Where were the two first Fidos? Researchers offer new origin story for dogs

Scientists propose a new model for dog domestication, suggesting that wolves were domesticated twice: once in eastern Eurasia, and once in western Eurasia. 

Sarah Nader/Northwest Herald/AP
In this file photo, Sam Villont, of Woodstock, Ill., plays with Duke, a friend's golden retriever.

Dogs have lived alongside humans for thousands of years. In fact, dogs became "man's best friend" before humans even began settling down and farming, making them, as far as anyone knows, the first domesticated animal. Although the story of the first Fido is a key piece of our own history, anthropologists know little about how that human-dog bond developed.

Scientists have been working doggedly to determine where canines were first domesticated, but they haven't all agreed on a location. Different research teams have pointed to Europe, central Asia, or southeast Asia among potential birthplaces for our beloved pooches.

But perhaps, in this dogfight, nobody is wrong.

"It appears that dogs may have been domesticated twice independently, from two different wolf ancestors, one in eastern Eurasia and one in western Eurasia," says Greger Larson, principal investigator at the Wellcome Trust Palaeogenomics & Bio-Archaeology Research Network at Oxford University.

After using ancient and modern dog DNA to build Fido's family tree, Dr. Larson and an international team of collaborators propose this new model in a paper published Thursday in the journal Science.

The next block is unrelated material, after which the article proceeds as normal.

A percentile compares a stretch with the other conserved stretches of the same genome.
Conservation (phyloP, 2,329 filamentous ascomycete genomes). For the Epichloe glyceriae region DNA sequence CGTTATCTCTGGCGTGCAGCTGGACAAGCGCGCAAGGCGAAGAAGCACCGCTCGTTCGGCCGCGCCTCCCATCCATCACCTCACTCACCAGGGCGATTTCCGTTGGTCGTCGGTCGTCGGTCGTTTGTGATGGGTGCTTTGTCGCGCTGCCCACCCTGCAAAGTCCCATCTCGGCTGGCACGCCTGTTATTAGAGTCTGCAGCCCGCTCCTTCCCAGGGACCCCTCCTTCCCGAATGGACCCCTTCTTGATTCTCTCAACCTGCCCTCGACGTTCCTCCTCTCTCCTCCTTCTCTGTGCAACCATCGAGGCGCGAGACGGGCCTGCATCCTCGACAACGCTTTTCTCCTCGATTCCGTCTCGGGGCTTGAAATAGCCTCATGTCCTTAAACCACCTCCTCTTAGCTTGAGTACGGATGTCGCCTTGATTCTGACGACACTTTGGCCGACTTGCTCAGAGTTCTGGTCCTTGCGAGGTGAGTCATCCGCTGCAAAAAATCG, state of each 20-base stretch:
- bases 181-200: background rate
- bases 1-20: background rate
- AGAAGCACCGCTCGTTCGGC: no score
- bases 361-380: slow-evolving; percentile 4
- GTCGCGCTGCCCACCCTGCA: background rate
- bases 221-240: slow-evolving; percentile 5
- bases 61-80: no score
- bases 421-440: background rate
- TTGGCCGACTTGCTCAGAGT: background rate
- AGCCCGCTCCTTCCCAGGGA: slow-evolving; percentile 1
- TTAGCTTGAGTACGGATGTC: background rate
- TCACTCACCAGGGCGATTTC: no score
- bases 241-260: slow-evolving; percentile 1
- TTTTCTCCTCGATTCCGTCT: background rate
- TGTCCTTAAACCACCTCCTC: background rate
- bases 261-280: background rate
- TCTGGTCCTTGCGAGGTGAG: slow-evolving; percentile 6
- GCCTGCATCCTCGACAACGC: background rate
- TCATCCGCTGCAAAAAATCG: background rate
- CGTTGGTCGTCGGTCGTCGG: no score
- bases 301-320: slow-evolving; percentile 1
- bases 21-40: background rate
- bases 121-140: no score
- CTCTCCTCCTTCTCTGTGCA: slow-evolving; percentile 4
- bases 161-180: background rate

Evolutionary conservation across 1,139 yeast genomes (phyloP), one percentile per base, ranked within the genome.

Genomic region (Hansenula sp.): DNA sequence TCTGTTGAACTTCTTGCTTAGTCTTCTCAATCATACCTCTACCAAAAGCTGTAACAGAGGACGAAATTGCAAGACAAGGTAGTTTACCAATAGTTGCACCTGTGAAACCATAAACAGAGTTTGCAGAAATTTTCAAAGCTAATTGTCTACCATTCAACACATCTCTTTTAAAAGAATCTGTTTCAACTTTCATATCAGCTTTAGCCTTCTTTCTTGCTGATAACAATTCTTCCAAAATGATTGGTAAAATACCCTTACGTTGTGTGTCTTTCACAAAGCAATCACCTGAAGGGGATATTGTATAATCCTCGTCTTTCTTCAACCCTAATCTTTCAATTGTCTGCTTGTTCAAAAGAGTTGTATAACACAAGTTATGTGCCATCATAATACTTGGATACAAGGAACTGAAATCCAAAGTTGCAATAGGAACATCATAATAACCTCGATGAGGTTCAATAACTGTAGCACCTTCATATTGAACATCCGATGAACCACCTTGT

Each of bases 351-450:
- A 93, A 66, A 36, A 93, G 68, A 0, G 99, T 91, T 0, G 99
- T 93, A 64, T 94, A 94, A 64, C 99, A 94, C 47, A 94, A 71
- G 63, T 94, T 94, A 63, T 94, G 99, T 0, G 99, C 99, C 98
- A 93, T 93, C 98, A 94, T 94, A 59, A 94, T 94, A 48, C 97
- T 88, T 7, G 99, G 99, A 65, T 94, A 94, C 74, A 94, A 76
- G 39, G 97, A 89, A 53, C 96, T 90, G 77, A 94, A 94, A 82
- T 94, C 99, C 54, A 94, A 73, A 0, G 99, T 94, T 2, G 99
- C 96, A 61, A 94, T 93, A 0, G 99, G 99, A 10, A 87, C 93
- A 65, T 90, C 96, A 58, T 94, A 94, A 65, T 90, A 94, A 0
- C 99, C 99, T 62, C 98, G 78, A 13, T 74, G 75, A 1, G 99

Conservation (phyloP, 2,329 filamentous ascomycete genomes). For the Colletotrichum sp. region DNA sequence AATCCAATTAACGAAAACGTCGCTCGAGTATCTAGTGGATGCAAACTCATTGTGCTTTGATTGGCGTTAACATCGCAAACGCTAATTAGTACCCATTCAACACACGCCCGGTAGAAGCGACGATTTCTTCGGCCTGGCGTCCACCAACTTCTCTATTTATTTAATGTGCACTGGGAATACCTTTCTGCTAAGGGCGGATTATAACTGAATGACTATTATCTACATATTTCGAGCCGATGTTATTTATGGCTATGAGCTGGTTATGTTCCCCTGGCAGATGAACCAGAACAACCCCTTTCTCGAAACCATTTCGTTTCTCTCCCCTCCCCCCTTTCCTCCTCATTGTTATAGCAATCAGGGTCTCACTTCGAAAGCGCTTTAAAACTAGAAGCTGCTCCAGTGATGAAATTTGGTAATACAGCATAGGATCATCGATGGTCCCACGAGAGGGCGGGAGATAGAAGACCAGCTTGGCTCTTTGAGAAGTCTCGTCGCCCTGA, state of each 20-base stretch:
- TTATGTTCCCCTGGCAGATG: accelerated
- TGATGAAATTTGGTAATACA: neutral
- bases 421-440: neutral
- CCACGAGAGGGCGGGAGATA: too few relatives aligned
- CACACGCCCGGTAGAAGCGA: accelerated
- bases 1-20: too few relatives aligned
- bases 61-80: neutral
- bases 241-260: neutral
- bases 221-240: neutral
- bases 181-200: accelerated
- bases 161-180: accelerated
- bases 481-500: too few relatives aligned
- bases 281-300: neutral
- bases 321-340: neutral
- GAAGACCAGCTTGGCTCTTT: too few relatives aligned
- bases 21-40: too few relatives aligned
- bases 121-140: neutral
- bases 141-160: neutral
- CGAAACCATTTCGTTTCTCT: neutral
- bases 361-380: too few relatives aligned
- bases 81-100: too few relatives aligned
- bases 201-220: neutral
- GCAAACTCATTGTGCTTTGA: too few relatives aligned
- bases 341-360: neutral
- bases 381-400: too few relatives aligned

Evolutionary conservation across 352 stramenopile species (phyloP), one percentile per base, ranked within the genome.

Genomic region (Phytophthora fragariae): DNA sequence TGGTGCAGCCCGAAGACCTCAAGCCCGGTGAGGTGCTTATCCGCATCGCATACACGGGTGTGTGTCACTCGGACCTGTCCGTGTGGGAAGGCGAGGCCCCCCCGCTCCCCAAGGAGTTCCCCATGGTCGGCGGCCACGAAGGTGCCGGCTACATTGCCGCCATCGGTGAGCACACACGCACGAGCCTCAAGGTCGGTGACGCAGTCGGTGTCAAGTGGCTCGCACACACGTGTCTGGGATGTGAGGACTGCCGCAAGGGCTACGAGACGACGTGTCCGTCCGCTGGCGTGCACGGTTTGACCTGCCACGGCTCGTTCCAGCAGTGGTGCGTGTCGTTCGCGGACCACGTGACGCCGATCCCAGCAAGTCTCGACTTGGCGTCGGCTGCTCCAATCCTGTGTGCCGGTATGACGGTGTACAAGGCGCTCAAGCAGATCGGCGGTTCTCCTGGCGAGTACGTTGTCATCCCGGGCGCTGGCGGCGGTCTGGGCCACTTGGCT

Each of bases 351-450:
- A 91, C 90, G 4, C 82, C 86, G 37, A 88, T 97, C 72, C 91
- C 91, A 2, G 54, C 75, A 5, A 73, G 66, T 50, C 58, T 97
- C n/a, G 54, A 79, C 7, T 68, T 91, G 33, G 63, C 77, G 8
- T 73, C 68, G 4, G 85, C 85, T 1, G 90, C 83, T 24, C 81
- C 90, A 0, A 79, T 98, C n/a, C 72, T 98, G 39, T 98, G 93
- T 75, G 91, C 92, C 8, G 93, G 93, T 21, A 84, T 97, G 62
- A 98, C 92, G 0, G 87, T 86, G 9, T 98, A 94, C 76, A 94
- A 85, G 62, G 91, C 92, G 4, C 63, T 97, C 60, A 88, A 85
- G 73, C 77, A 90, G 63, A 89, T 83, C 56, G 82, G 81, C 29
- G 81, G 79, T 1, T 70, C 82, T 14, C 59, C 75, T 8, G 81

If they're right, here's what would have happened: Sometime before about 15,000 years ago, a group of friendly wolves in Europe and another group in Asia cozied up to hunter-gatherer populations in these disparate regions. Over time, the two species developed a bond that had enough of an influence on the canines that they transformed into domestic dogs.

These twin events happened thousands of miles apart but with the same result: humanity's first pet.

Larson and his colleagues proposed this dual origin story as a way to explain something strange they found in the doggie DNA. 

The team built a family tree using DNA sequences from ancient and modern dogs alike and identified a distinct split in the trunk of the tree. They found that dogs from eastern Eurasia, breeds like Shar Peis and Tibetan mastiffs, and those from western Eurasia, like Golden Retrievers and Labradors, sit on these two distinctive branches, having diverged from each other between 14,000 and 6,400 years ago.

Along the west Eurasian branch the scientists spotted a genetic bottleneck, a point associated with a significant population decrease. Likening that bottleneck to one found in human genomes associated with the migration out of Africa, the scientists speculate that this too could represent a migration.

That would suggest that the scientists who said dogs were domesticated just once, in Asia, were right and a group of these dogs migrated to Europe where they became a distinctive group. But something didn't fit.